BOOKENDS: 'When Trumpets Call' Tells Tale of TR's Twilight Years

From the Progressive Party to the Porcellian Club, book tracks TR's post-presidency

Although John F. Kennedy ’40 is often remembered as the youngest to serve as president, he was only—to be completely precise—the youngest elected president, winning election when he was 43. The distinction of youngest to be president actually belongs to Theodore Roosevelt, Class of 1880, who ascended to the most powerful position in the country at the tender age of 42 after the assassination of William McKinley in 1901. Eight years later, at the time in their lives when most politicians are just beginning to hit their peak, Roosevelt was already a former president and embarking on the most fascinating and tumultuous leg of his colorful career.

Biographer Patricia O’Toole tells the story of Roosevelt’s twilight in the concise, smooth prose that one would expect from the Columbia University writing teacher that she is. In When Trumpets Call, released by Simon & Schuster last month, O’Toole draws upon a wealth of primary sources—including several collections of letters of Roosevelt’s family members that are stashed away in Harvard’s Houghton Library—to offer the reader a glimpse into TR’s most private thoughts.

Roosevelt emerges as a tender-hearted father and husband, as well as a fierce, uninhibited politician who “needed power in order to feel fully engaged.” Roosevelt was convinced that his drive to return to the White House did not stem from within, but from without. If he were given the 1912 Republican presidential nomination, he fantasized, “I should feel that there was a duty to the people which I could not shirk.”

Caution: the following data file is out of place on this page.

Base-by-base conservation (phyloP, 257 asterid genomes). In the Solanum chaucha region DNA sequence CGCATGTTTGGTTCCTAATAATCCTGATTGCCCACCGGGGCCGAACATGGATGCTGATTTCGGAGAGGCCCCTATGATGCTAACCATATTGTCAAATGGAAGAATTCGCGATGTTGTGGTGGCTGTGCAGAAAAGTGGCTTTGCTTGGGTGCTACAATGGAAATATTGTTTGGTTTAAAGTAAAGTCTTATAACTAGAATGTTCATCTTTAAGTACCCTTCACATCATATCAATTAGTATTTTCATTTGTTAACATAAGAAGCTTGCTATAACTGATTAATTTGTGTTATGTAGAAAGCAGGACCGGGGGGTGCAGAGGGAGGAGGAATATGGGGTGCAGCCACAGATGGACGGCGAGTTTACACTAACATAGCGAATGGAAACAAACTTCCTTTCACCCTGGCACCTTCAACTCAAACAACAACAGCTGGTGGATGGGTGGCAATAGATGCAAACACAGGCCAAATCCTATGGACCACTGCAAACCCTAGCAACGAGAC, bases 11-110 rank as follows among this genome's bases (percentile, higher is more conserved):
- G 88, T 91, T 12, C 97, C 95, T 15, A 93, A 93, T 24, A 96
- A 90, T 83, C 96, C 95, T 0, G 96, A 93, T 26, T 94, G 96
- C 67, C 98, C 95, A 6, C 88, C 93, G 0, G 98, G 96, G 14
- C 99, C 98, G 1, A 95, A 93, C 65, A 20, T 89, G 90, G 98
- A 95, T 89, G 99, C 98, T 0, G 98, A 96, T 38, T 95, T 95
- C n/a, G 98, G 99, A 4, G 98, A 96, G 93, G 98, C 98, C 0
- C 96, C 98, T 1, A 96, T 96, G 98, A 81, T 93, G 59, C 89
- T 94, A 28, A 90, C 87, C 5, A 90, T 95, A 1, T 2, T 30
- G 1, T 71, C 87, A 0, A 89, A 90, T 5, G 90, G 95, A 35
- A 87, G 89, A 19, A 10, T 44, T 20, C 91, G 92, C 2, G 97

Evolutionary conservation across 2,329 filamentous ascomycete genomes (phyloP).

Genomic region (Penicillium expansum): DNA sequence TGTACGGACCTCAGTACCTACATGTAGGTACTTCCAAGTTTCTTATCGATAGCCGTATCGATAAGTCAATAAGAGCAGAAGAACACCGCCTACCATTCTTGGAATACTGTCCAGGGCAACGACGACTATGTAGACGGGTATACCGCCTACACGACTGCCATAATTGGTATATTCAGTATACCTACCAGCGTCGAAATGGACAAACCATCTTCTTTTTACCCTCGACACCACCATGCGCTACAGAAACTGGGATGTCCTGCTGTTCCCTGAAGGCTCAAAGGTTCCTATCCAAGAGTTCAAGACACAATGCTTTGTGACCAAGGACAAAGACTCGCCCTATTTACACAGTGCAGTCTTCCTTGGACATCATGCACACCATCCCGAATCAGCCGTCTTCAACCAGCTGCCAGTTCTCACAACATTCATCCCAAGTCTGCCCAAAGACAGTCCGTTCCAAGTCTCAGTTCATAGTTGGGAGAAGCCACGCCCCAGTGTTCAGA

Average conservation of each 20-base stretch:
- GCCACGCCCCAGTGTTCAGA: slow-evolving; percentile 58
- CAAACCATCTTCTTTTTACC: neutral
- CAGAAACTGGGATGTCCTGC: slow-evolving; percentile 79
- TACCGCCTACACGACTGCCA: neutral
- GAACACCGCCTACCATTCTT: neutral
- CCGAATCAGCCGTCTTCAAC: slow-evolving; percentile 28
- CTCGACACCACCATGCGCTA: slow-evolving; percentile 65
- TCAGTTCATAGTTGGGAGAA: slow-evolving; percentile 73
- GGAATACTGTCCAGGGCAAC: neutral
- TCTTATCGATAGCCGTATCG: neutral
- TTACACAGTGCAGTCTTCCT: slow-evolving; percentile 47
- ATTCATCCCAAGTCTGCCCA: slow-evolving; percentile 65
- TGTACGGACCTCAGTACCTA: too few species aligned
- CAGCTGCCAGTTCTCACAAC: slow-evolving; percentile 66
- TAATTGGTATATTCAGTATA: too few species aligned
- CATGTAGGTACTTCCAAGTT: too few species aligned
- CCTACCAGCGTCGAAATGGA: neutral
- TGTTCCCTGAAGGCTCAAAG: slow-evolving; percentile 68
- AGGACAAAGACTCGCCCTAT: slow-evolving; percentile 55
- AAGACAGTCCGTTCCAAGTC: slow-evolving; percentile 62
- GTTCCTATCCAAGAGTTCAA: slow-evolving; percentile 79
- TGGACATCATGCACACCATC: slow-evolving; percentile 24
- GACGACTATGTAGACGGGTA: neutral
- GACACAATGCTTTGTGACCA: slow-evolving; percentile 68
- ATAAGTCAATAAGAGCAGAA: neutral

Roosevelt was firm in his convictions, but he was also a man of puzzling contradictions. An avid conservationist who added national forests and wildlife refuges, Roosevelt’s first act after his chosen successor William Howard Taft took office was to embark on a safari to shoot lions, giraffes, and other exotic creatures. In total, Roosevelt and his entourage killed 512 animals, the majority of which were stuffed and sent to the Smithsonian Institution.


This expedition, which is recounted in the early chapters, is the first illustration of O’Toole’s overriding theme: that “Roosevelt often mistook the sirens of personal ambition for the trumpets of public duty.” The safari, Roosevelt explained unconvincingly, achieved important public ends. Science, for one, and pest control too. He even portrayed hunting as “a humane alternative to a cruel death in the jaw of a predator or the prolonged agony of starvation.”

But upon returning from his African sojourn, Roosevelt found that his presidential legacy was unravelling. Taft failed to maintain the pace of reform that Roosevelt had set. Indecisive—and overweight—Taft lacked the firmness to be a strong leader and dreamed only of becoming Supreme Court chief justice (a dream that would be realized in 1921).


Roosevelt wrote columns and delivered speeches sharply chastising Taft, accusing him of violating “every canon of ordinary decency and fair dealing.” O’Toole’s narrative of the ruined friendship paints Roosevelt as the pigheaded party who refused Taft’s peace gestures. Taft is the far more sympathetic figure. For instance, while on the stump, Taft broke into tears, lamenting that “Roosevelt was my closest friend.”